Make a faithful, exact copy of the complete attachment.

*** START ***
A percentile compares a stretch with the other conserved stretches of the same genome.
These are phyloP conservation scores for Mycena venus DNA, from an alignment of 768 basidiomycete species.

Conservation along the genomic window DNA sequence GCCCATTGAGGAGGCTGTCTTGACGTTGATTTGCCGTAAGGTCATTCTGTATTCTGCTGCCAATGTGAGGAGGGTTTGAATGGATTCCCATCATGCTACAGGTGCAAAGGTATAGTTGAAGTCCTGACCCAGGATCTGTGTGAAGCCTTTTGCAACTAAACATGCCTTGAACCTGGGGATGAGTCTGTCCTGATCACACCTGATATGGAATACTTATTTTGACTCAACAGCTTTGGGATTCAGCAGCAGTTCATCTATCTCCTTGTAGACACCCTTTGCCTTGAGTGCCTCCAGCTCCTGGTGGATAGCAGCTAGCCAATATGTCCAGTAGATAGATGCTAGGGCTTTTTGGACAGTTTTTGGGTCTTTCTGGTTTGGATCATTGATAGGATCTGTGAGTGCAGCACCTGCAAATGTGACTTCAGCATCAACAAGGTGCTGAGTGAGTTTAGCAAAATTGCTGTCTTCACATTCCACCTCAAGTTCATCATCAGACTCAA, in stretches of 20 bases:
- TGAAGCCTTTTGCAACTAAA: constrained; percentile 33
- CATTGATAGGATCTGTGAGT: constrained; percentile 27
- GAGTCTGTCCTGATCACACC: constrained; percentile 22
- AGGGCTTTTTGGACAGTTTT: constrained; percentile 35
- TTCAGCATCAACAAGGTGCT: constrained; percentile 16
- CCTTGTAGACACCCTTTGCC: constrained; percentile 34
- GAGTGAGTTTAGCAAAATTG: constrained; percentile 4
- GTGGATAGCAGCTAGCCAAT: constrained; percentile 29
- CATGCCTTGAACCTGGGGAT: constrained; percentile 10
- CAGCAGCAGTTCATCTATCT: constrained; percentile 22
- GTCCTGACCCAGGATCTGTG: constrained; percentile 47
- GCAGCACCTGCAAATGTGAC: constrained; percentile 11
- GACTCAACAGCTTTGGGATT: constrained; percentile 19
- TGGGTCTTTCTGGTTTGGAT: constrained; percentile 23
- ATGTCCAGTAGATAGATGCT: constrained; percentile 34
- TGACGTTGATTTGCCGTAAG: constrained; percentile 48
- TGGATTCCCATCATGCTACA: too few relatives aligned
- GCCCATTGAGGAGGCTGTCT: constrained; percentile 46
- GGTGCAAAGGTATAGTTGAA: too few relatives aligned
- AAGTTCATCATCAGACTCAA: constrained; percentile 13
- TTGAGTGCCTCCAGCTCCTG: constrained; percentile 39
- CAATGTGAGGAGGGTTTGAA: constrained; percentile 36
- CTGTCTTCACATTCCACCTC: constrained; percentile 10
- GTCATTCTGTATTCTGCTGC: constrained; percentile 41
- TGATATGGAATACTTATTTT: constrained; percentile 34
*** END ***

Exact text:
A percentile compares a stretch with the other conserved stretches of the same genome.
These are phyloP conservation scores for Mycena venus DNA, from an alignment of 768 basidiomycete species.

Conservation along the genomic window DNA sequence GCCCATTGAGGAGGCTGTCTTGACGTTGATTTGCCGTAAGGTCATTCTGTATTCTGCTGCCAATGTGAGGAGGGTTTGAATGGATTCCCATCATGCTACAGGTGCAAAGGTATAGTTGAAGTCCTGACCCAGGATCTGTGTGAAGCCTTTTGCAACTAAACATGCCTTGAACCTGGGGATGAGTCTGTCCTGATCACACCTGATATGGAATACTTATTTTGACTCAACAGCTTTGGGATTCAGCAGCAGTTCATCTATCTCCTTGTAGACACCCTTTGCCTTGAGTGCCTCCAGCTCCTGGTGGATAGCAGCTAGCCAATATGTCCAGTAGATAGATGCTAGGGCTTTTTGGACAGTTTTTGGGTCTTTCTGGTTTGGATCATTGATAGGATCTGTGAGTGCAGCACCTGCAAATGTGACTTCAGCATCAACAAGGTGCTGAGTGAGTTTAGCAAAATTGCTGTCTTCACATTCCACCTCAAGTTCATCATCAGACTCAA, in stretches of 20 bases:
- TGAAGCCTTTTGCAACTAAA: constrained; percentile 33
- CATTGATAGGATCTGTGAGT: constrained; percentile 27
- GAGTCTGTCCTGATCACACC: constrained; percentile 22
- AGGGCTTTTTGGACAGTTTT: constrained; percentile 35
- TTCAGCATCAACAAGGTGCT: constrained; percentile 16
- CCTTGTAGACACCCTTTGCC: constrained; percentile 34
- GAGTGAGTTTAGCAAAATTG: constrained; percentile 4
- GTGGATAGCAGCTAGCCAAT: constrained; percentile 29
- CATGCCTTGAACCTGGGGAT: constrained; percentile 10
- CAGCAGCAGTTCATCTATCT: constrained; percentile 22
- GTCCTGACCCAGGATCTGTG: constrained; percentile 47
- GCAGCACCTGCAAATGTGAC: constrained; percentile 11
- GACTCAACAGCTTTGGGATT: constrained; percentile 19
- TGGGTCTTTCTGGTTTGGAT: constrained; percentile 23
- ATGTCCAGTAGATAGATGCT: constrained; percentile 34
- TGACGTTGATTTGCCGTAAG: constrained; percentile 48
- TGGATTCCCATCATGCTACA: too few relatives aligned
- GCCCATTGAGGAGGCTGTCT: constrained; percentile 46
- GGTGCAAAGGTATAGTTGAA: too few relatives aligned
- AAGTTCATCATCAGACTCAA: constrained; percentile 13
- TTGAGTGCCTCCAGCTCCTG: constrained; percentile 39
- CAATGTGAGGAGGGTTTGAA: constrained; percentile 36
- CTGTCTTCACATTCCACCTC: constrained; percentile 10
- GTCATTCTGTATTCTGCTGC: constrained; percentile 41
- TGATATGGAATACTTATTTT: constrained; percentile 34